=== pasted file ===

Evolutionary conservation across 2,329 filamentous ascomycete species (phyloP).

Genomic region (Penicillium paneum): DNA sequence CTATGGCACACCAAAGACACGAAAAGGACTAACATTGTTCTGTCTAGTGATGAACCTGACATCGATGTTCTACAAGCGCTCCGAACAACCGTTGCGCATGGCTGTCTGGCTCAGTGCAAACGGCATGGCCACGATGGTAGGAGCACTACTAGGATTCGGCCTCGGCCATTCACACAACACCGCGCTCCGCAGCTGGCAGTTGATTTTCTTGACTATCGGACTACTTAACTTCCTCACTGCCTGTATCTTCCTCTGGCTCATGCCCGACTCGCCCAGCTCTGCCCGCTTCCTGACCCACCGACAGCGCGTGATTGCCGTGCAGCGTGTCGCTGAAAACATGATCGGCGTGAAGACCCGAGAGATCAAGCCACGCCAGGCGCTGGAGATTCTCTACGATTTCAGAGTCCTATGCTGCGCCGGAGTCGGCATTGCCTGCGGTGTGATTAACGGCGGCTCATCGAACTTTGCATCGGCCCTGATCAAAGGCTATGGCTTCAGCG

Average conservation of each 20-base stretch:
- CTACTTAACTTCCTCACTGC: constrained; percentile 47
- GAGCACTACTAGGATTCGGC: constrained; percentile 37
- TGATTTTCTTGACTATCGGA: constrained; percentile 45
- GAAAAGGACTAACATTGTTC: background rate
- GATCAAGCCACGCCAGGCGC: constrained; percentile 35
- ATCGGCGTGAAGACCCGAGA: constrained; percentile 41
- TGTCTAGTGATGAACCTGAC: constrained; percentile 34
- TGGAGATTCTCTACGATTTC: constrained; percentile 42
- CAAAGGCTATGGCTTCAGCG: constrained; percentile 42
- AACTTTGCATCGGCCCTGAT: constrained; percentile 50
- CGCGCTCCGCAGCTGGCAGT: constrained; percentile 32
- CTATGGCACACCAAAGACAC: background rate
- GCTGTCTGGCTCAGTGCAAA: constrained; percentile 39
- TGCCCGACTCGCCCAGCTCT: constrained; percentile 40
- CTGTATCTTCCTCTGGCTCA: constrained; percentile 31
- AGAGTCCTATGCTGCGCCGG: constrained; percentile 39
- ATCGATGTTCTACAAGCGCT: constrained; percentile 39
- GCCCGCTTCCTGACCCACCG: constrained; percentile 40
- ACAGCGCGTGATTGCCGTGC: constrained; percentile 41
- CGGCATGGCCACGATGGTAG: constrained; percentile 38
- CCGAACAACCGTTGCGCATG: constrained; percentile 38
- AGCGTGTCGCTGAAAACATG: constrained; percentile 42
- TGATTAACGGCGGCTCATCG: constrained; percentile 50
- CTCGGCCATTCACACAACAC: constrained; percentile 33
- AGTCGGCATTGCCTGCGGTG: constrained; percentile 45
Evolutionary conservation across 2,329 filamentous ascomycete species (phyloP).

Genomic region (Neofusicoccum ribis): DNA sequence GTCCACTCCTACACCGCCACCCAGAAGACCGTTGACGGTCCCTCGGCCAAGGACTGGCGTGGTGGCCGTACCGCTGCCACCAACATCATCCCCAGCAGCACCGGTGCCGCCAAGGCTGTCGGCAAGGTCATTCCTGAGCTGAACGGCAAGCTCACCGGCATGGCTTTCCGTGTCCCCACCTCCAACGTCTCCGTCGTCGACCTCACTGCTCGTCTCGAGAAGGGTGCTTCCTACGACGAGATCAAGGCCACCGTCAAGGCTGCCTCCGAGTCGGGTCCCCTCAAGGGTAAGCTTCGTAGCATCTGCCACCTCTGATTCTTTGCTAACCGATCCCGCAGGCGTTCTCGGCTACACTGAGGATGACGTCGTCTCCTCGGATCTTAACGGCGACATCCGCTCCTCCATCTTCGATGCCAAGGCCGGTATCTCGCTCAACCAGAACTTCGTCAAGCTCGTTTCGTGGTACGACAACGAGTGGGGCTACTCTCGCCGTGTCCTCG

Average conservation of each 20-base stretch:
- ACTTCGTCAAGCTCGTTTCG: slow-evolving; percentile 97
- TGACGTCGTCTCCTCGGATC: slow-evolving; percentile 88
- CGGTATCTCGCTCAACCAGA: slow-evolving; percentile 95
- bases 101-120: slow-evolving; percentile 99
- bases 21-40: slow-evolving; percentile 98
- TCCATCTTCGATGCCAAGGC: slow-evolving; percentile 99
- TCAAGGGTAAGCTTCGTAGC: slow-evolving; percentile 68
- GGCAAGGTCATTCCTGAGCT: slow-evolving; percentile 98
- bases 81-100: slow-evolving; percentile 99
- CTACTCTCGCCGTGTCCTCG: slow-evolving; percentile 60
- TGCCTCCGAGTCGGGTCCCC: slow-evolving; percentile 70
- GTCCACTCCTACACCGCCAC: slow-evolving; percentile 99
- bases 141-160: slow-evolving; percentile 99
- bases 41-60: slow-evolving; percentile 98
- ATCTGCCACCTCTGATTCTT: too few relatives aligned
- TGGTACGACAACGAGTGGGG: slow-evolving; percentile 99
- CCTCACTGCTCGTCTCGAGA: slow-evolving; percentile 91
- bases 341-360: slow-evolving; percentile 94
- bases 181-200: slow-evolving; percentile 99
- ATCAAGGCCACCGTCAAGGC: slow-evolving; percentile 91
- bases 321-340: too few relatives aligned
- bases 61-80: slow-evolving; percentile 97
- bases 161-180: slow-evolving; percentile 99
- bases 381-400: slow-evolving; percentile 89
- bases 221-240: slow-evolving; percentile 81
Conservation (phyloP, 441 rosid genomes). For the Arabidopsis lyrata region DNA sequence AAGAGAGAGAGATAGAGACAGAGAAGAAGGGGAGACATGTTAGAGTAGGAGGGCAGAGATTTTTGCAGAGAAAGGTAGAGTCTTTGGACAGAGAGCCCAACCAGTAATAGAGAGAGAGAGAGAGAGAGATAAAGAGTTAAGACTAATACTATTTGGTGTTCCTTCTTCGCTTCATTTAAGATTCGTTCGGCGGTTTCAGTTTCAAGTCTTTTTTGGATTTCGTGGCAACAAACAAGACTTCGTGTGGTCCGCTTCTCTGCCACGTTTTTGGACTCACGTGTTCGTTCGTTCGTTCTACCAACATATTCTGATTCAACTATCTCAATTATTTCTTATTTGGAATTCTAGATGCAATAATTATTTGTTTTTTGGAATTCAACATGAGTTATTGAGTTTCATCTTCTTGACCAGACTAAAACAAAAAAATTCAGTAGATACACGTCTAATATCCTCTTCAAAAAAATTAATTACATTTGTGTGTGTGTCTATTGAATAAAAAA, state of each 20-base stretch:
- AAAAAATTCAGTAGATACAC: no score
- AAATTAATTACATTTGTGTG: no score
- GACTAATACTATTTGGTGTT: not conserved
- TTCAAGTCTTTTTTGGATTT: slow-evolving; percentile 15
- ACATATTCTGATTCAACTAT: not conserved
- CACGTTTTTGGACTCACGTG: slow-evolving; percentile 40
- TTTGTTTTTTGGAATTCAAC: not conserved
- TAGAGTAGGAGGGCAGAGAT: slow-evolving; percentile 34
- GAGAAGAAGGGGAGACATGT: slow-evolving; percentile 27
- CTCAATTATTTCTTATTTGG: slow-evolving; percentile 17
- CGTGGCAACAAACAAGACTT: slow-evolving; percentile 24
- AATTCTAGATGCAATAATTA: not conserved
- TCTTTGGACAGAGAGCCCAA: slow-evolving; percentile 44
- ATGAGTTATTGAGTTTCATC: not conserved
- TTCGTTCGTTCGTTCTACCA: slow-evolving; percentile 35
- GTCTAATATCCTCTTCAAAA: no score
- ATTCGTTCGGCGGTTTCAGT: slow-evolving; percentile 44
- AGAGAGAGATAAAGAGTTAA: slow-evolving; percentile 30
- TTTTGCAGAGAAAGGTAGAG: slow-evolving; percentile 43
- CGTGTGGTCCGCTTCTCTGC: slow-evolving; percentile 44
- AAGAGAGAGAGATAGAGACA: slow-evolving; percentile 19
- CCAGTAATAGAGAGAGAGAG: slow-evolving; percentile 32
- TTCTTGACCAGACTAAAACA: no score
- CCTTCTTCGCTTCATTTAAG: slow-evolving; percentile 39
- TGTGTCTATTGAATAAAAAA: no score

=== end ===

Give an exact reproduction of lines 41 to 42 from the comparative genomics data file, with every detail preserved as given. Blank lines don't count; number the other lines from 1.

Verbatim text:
- CTACTCTCGCCGTGTCCTCG: slow-evolving; percentile 60
- TGCCTCCGAGTCGGGTCCCC: slow-evolving; percentile 70